Well, I hope you didn’t hurt your head on account of me! (hitting the desk)
      I will comment below to fill in a few blanks, but I am thankful for the responses, and not disappointed that I took the time to write.

      Thank you!!

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  • avatar

    findingtheearth March 2, 2017, 10:59 am

    My boyfriend and I live 3.5 hours apart. We have set up times over the next two months to see each other at least twice a month. We both have jobs; I have a kid. But we also included times to meet family and friends in our upcoming visits so we can see how that all goes.

    Also, you do need to consider your children. They may be older, but they will still be effected by a relationship and a move.

    I also agree with Wendy that you are perhaps too focused on this idea of rebirth and being whole. Take some more time to get independent, start working, start being you without a mate.

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  • avatar

    dinoceros March 2, 2017, 11:08 am

    You’re writing your letter like you’re a character in a movie, and it’s coloring your entire view of the situation. You’re dating a guy who does nice things for your birthday, makes you laugh, and you enjoy spending time with, but you are immediately perceiving those things as meaning that he’s some kind of soulmate. Maybe it’s because you haven’t experienced those things often, and don’t realize that while it’s nice, it’s sort of expected of someone you’re dating who likes you and you like them.

    I guess my question for you is, what’s the harm in saying, “I like this guy and enjoy spending time with him, but I acknowledge I haven’t known him that long and am going to remain practical and take some more time before entering into a long-term commitment to make sure we’re good together and it’s what we truly want.” It’s less convenient? It feels like exciting? You don’t get to be the main character of a rom-com in her epic romance? I mean, I have tons of friends who didn’t make any big life changes for their partners for over a year (or more), and their love for each other is no less special than your feelings are for him. But they are rational people who want to make good life decisions, so they waited. You could do that too.

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    • avatar

      dinoceros March 2, 2017, 11:10 am

      Also, being in your 40s doesn’t mean that you have to emotionally barricade yourself in with a romantic partner and oppose everyone on the outside. Most of the people I know who are in their 40s have a rich social life that includes family and friends. The opposite is a good way to end up as a lonely senior citizen one day with no social interaction.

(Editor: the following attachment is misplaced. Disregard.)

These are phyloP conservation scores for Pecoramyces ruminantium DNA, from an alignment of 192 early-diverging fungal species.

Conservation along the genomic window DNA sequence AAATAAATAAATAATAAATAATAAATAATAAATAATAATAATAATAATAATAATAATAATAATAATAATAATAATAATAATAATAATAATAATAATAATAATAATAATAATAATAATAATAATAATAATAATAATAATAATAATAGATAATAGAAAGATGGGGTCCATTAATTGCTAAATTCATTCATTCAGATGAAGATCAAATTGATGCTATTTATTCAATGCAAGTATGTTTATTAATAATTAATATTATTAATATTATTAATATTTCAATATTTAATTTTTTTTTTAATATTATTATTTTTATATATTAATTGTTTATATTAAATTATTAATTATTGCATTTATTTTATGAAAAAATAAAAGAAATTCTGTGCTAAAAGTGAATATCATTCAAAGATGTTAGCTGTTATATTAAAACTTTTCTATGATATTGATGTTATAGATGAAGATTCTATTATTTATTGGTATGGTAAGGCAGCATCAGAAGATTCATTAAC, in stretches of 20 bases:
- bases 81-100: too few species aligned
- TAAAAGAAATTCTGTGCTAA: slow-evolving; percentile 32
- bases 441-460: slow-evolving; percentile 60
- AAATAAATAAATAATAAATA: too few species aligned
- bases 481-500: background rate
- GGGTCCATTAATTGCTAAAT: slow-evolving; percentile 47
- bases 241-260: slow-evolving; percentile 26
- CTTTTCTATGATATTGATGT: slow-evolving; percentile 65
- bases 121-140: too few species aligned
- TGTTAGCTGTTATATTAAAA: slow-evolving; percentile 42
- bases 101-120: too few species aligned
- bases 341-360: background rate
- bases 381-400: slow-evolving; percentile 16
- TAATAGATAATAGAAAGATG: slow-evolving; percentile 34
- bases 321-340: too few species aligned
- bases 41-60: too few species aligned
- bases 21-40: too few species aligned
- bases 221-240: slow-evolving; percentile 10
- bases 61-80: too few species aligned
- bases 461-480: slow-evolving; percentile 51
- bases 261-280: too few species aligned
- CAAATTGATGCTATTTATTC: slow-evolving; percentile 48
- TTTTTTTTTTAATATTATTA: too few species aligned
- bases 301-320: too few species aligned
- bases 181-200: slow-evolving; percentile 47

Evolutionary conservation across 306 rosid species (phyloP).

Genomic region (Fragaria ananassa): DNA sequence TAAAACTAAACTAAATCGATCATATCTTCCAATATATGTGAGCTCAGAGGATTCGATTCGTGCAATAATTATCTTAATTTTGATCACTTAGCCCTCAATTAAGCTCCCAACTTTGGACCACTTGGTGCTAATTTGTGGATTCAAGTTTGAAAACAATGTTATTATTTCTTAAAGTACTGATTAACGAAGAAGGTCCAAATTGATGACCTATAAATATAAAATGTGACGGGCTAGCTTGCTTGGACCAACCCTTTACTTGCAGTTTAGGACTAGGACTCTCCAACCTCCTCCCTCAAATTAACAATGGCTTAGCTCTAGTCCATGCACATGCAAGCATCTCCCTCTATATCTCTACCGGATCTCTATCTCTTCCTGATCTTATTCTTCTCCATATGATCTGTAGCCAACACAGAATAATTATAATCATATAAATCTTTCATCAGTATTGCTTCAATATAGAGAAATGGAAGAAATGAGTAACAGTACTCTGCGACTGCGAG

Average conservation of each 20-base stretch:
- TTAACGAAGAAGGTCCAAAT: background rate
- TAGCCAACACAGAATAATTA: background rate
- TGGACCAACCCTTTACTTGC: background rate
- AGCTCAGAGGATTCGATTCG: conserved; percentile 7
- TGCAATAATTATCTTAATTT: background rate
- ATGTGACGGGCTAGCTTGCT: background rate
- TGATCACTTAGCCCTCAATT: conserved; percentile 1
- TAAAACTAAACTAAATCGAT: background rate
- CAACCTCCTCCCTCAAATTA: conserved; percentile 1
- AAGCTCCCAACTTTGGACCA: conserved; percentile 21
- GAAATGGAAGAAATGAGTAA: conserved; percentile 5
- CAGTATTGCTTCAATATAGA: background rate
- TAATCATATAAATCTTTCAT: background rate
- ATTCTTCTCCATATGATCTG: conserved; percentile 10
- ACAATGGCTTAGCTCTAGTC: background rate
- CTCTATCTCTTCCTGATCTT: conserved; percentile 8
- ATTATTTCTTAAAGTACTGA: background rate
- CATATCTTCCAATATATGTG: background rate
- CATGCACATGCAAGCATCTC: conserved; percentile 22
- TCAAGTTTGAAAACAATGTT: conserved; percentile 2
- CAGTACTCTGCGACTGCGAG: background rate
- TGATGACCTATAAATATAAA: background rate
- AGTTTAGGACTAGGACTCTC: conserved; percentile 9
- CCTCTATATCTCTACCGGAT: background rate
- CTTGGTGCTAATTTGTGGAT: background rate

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  • avatar

    Ron March 2, 2017, 11:41 am

    Just about any guy can spoil you on your birthday (although you had to drive to him. From your description he has never driven the whole distance to you. Doesn’t that say something, that he is never willing to come more than halfway to see you?) It’s really not that hard to make it through 4 dates without revealing big warts (although you seem so besotted that you are ignoring the big red flag of the way he talks about family.) He might be as amazing as your brain on hormones has decided he is, but you don’t have enough experience with him to know that for sure.

    You talk about your finances, but say (or know?) nothing about his. He has a child who will be in high school for 2 more years, and whom you’ll spend significant time with if you move, and you are deciding to move to your bf without even meeting the son. Does that make any sense? Yes, I’m sure you’ll meet the son before you move, but you write as if you’ve already 99% made the decision to move in your own head.

    The other commenters make the good point that for someone who has all but decided to move to her bf, the two of you have made little effort to see each other more in person. Why is that? It goes against your soulmate talk.

    You’ve left an abusive relationship. If you’ve done any reading about abusers, you know how charming they can be as they reel you in. You do not REALLY know that his guy isn’t another abuser. There IS a reason he doesn’t want you to meet and talk to his family. He IS hiding something. Maybe/probably not abuse, but something. Is he the one pushing you to move so INCREDIBLY fast or are you simply that desperate?

    You really don’t write with someone on enough an emotional equilibrium to be making this big a decision right now. You say life is short, but you likely have another 40 years of life ahead of you. Why the rush? It’s like you are afraid that if you don’t grab this guy this exact second that your fantasy will vanish and reality will intrude.

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  • avatar

    Janelle March 2, 2017, 11:44 am

    I think we need a standard cut and paste here for all the “we met online and a few months later I want to move to him” questions. Here, I’ll write it:

    NO.

    That’s it.

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  • avatar

    Scarlet A March 2, 2017, 11:59 am

    I really feel for LW here. When you come from an emotionally barren, abusive marriage, someone who treats you well (or even just okay) can feel so intoxicating. It’s like a hit of a drug. And maybe you are afraid to lose this One Good Relationship you’ve found.

    LW, there are a few things you should know: